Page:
We held hands in the dark, and I couldn’t even see you.I thought, how odd, that the flash of lightning that just occurred didn’t cause an explosion of light. We walked along the dark streets, and the trees rustled softly, and the moon was high and bright, and the sky full of stars.
There were candles lit in every house, so that you could see little glimmers coming through closed windows, but the light was too dim to reach the streets if you were right in the middle. The traffic lights were not flickering, and everyone was too afraid to drive.
It was the biggest blackout that had every hit the city, and you could hear families in their backyards showing young children the constellations as the sky opened up with our eyes and they could see things they had never seen before.
You came to my house with a flashlight in your hand, walked all the way there and knocked on my door and said “come on, I have to show you something.”
We took the seventeen flights of stairs in the dark, stopping at every level to press against each other in the complete blackness. It was almost like our bodies didn’t even exist anymore, and we were nothing but a cluster of feeling cells, nothing but insides housed in a communal shroud of complete blackness. Everything was quiet.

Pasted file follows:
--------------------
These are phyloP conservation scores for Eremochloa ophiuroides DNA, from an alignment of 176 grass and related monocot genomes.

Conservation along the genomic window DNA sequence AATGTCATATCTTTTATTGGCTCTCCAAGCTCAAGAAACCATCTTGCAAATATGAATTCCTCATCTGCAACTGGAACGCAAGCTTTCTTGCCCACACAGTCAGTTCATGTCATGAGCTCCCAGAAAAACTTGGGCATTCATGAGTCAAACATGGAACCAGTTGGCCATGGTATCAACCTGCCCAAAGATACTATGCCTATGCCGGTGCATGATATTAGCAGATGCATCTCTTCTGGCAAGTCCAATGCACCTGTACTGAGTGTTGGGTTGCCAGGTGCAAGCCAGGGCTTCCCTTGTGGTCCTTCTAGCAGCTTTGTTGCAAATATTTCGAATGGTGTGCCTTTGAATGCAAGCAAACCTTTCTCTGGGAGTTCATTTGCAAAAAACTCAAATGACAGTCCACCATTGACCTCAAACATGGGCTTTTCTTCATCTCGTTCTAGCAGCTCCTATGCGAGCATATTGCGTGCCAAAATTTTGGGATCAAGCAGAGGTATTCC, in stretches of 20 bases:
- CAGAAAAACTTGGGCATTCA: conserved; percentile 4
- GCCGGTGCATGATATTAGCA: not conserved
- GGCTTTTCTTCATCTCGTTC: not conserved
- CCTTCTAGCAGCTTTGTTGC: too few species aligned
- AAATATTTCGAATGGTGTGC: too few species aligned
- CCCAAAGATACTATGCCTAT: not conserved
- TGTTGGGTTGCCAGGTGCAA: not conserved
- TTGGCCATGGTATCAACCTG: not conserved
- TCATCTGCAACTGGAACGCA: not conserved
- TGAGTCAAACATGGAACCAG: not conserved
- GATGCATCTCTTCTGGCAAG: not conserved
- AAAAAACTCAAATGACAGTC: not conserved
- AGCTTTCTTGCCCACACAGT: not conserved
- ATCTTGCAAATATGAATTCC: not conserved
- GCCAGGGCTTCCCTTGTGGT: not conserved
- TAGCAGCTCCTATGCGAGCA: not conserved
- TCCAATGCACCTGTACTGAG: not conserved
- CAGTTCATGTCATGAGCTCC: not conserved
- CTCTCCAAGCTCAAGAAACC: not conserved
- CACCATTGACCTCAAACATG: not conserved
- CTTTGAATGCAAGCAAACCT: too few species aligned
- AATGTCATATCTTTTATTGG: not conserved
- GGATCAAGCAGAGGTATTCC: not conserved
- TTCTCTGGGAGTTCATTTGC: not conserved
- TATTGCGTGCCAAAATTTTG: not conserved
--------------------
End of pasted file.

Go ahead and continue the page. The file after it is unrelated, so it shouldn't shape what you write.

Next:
The restaurants were all closed, the busses were not running. The heat of the summer had driven everyone outside, phones were left at home to preserve battery life. You took me to your old street, where we climbed onto your old roof and looked out at the new city that had been thrust into darkness. There were no flashing lights, there was nothing.
There was wind and it blew through my hair with the smell of August turning into September and you held me again and said “let me be everything.” You said that even in the dark you could see my eyes, that they glowed in the dark, and you kissed each of them.
The lightning, there it was again. It flashed behind my eyes and it held onto my throat, it grabbed onto my skin. There were voices shouting out below, laughing and clinking wine glasses on some front porch near this old roof, and the wind blew through my hair and my face and I swear I could feel it say “give in.”
So I did.